A child is a great gift from God as it is a common belief across themassive diverse societies of the world. It is also axiomatic that thebirth of children is the most crucial and momentous times for theparents, extended family members, neighbours and the community (Jakhu3). Parent`s expressions are typically filled with joy andthankfulness when they receive congratulatory wishes for a newborn.The family members and relatives relish the newborn with variouscelebration gifts depending on one`s cultural background (Bhrolchain267). I consider the events of my birth special apart from the rich,eventful practices performed after the ushering a newborn to theworld. In this piece of writing, I write the events that followed mybirth along with the coincidental functions that took place in theprovince, the nation and the whole world.
I am a Pakistan-born. The Muslim culture values baby births and holdssome unique rituals for birth events (Bhrolchain 267). My birth tookplace in an isolated house referred to as bashleni, in a citycalled Sialkot, the province of Punjab in Pakistan. My grandmotherimmediately bathed me after birth may be like any other baby. Shethen buried the placenta and other afterbirth substance right away asrecommended by the Islamic rules. Later after refreshing my motherfirst placed her nipple in my tiny mouth, my grandfather gave outgifts to my father`s sisters in alignment with the customrequirement. My father celebrated my birth with congratulatory wishesfrom his peers as he distributed small gift packages comprising ofsweets, laddo, and gajjar da halwa to thechildren in the neighbourhood.
The call of Aznaan, a Muslim prayer to infants, then greetedme. My right ear first received the sound of Kalimah, which isstill a prayer, followed by my left ear. The prayer was conducted thesoonest and for few minutes before other family rites. It wascustomary for my father to whisper the words, "In the nameAllah, the Creator, I declare you a Muslim“ because they function asthe pivot revolving around my life in our religious belief. It was,therefore, a symbolic significance at my birth. This exercise is anobligation and is a mandatory practice straight away after birth.After the prayers, my father tied Taweez around my new thinneck with much-accorded respect. Taweez is a black piece ofstring with a small pocket carrying a prayer, and it protects aperson ills of health and bad luck (Jakhu 6).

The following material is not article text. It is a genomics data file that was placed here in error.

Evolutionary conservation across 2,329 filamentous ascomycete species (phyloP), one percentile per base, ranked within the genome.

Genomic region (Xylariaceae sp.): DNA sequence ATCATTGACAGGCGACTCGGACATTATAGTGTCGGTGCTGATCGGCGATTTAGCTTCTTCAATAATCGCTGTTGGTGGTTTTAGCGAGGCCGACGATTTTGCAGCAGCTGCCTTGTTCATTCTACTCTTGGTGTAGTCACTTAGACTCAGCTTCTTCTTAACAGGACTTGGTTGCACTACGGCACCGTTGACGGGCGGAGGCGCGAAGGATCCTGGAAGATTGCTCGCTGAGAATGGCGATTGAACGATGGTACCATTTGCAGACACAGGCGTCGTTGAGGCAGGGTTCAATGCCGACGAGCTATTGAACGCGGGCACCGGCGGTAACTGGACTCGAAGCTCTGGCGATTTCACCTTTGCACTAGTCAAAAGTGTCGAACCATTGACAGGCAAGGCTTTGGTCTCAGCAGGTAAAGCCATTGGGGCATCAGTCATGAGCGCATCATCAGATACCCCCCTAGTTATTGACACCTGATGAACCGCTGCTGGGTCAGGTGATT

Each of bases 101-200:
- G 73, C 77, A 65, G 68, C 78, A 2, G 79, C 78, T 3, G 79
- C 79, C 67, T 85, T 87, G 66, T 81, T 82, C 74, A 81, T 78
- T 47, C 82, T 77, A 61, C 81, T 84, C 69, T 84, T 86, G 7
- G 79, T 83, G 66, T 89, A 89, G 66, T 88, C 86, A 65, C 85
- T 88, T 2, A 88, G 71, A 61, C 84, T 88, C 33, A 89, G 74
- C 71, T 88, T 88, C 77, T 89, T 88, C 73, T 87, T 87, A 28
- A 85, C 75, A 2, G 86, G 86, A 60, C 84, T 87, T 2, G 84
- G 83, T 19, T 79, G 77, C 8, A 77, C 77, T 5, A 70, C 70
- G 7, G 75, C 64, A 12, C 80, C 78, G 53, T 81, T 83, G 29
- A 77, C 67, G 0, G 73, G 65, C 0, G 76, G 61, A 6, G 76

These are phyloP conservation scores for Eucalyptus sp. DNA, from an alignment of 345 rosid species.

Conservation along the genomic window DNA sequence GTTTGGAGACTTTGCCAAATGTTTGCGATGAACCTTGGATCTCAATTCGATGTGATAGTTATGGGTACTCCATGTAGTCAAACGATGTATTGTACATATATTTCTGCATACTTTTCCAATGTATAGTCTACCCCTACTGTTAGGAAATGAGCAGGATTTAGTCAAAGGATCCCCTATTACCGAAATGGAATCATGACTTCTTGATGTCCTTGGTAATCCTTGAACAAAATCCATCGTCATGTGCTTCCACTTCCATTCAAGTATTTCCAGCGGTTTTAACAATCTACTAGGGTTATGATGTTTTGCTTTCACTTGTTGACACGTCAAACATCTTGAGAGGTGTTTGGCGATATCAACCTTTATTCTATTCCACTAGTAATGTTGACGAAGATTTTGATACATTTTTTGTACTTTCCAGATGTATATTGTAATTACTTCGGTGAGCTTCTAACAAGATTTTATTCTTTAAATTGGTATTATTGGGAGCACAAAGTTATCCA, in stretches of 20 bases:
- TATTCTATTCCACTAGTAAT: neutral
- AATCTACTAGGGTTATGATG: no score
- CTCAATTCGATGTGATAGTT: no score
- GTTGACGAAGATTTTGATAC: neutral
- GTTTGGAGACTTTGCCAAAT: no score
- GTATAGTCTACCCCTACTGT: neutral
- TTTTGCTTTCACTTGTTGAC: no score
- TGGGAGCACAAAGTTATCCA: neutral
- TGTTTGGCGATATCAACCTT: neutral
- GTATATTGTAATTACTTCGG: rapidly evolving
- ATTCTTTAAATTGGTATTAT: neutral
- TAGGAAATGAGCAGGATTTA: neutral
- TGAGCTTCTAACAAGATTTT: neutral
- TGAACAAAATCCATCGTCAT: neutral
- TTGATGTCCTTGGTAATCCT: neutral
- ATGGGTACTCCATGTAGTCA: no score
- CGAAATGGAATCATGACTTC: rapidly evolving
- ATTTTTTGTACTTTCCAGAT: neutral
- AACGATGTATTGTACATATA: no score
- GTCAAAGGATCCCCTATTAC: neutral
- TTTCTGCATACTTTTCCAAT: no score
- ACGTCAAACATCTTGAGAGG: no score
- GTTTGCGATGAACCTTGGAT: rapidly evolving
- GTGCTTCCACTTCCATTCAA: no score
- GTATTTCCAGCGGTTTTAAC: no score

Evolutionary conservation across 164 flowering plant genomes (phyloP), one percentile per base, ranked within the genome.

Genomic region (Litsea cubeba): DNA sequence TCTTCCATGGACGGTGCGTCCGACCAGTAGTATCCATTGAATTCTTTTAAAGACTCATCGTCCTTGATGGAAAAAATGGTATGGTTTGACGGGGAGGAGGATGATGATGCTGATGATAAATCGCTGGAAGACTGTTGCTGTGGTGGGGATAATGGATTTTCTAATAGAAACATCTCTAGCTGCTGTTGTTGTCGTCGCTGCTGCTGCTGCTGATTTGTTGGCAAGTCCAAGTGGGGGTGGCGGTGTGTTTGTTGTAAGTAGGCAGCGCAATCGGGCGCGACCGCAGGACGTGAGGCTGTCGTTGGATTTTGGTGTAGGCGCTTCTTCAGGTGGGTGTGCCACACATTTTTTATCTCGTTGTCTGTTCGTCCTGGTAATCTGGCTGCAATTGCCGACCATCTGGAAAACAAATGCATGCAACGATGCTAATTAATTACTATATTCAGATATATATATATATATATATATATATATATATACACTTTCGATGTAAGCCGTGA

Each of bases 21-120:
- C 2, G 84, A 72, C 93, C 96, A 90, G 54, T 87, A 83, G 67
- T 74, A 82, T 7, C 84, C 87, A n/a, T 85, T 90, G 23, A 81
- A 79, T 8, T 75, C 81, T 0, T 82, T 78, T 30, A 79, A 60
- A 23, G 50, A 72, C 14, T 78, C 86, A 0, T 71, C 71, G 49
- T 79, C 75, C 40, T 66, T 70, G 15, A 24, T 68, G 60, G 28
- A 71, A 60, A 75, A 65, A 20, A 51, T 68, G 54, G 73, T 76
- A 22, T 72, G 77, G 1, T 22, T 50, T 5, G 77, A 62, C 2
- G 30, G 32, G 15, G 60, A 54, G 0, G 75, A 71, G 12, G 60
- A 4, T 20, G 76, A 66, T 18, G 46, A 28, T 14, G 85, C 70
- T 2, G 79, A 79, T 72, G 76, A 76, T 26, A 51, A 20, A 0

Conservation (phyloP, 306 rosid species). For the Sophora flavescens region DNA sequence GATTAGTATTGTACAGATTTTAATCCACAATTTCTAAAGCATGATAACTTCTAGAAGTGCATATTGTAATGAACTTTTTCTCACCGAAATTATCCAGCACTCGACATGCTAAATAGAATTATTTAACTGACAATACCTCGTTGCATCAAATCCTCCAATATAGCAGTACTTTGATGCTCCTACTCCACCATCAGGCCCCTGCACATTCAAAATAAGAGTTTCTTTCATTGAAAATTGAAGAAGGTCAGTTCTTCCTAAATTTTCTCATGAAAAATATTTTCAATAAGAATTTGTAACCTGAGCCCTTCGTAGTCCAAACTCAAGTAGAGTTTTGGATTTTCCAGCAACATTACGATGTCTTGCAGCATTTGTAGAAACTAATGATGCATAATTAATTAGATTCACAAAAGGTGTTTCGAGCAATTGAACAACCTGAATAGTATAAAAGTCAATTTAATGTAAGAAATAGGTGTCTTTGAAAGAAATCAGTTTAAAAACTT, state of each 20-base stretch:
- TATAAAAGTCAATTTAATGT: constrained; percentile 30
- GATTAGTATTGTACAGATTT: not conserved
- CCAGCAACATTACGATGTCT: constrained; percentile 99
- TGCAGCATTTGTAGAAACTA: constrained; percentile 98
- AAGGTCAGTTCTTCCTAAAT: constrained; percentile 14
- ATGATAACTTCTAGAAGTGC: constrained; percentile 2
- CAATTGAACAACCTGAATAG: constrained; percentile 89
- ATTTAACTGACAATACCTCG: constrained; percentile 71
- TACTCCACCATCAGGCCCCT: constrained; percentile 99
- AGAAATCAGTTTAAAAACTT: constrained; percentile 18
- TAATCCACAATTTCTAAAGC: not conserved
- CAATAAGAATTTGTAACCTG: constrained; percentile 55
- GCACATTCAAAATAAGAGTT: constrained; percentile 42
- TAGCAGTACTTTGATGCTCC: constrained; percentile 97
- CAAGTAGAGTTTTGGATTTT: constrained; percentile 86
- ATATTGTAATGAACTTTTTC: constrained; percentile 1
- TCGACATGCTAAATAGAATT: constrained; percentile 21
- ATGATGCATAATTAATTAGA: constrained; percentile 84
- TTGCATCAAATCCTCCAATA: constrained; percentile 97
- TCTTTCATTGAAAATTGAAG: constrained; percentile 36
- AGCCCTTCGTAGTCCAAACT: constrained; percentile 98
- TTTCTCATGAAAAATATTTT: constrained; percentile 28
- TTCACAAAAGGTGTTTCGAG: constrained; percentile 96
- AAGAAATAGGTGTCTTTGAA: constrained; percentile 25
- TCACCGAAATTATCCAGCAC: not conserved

Our community elder Khawaja Akira, who happened to be the mostrespected person at that time, took honey on his finger spread itgently and directed it to my tiny palate to taste. This ritual isreferred to as Tahneek or Sunnat and was prescribed by ProphetMuhammad (Jakhu 10). The practice is meant to give out positiveattributes that transmit to hatchling self (Bhrolchain 267). Twobrothers to my father along with cousins distributed sweetmeats toeveryone they knew as a sign of happiness and a way of offering ourfamily felicitations. They extended the distribution of thesweetmeats to the poor as well. My name was announced and celebratedin agreement between my grandmother and my parents. They thengathered in a prayer dedicated to me asking for good health, joy andblessings.
On this very day, my aunt trimmed my hands and feet nails. She thengently shaved my scarce shiny black hair then weighed my body usingthe traditional weighing balance. My father prepared for Aqeeqa,an event where people express gratitude towards God for a child’sblessing. This part of the event involves finding two best sheep tofunction as a sacrifice (Jakhu 10). The uncooked sheep meat wasdivided into three parts one part was given to the family, anotherto the poor and the third part was given relatives and friends.During this function, relatives from sides, paternal and maternal,friends and neighbours brought all kinds of newborn gifts. Thesegifts comprised of baby basins, baby mat, drinking bottles, nappies,shawls, toys, cradle, and baby anointed oil, anointed perfumes, babypillows and money among others. This was a sign of officialinvitation to my family.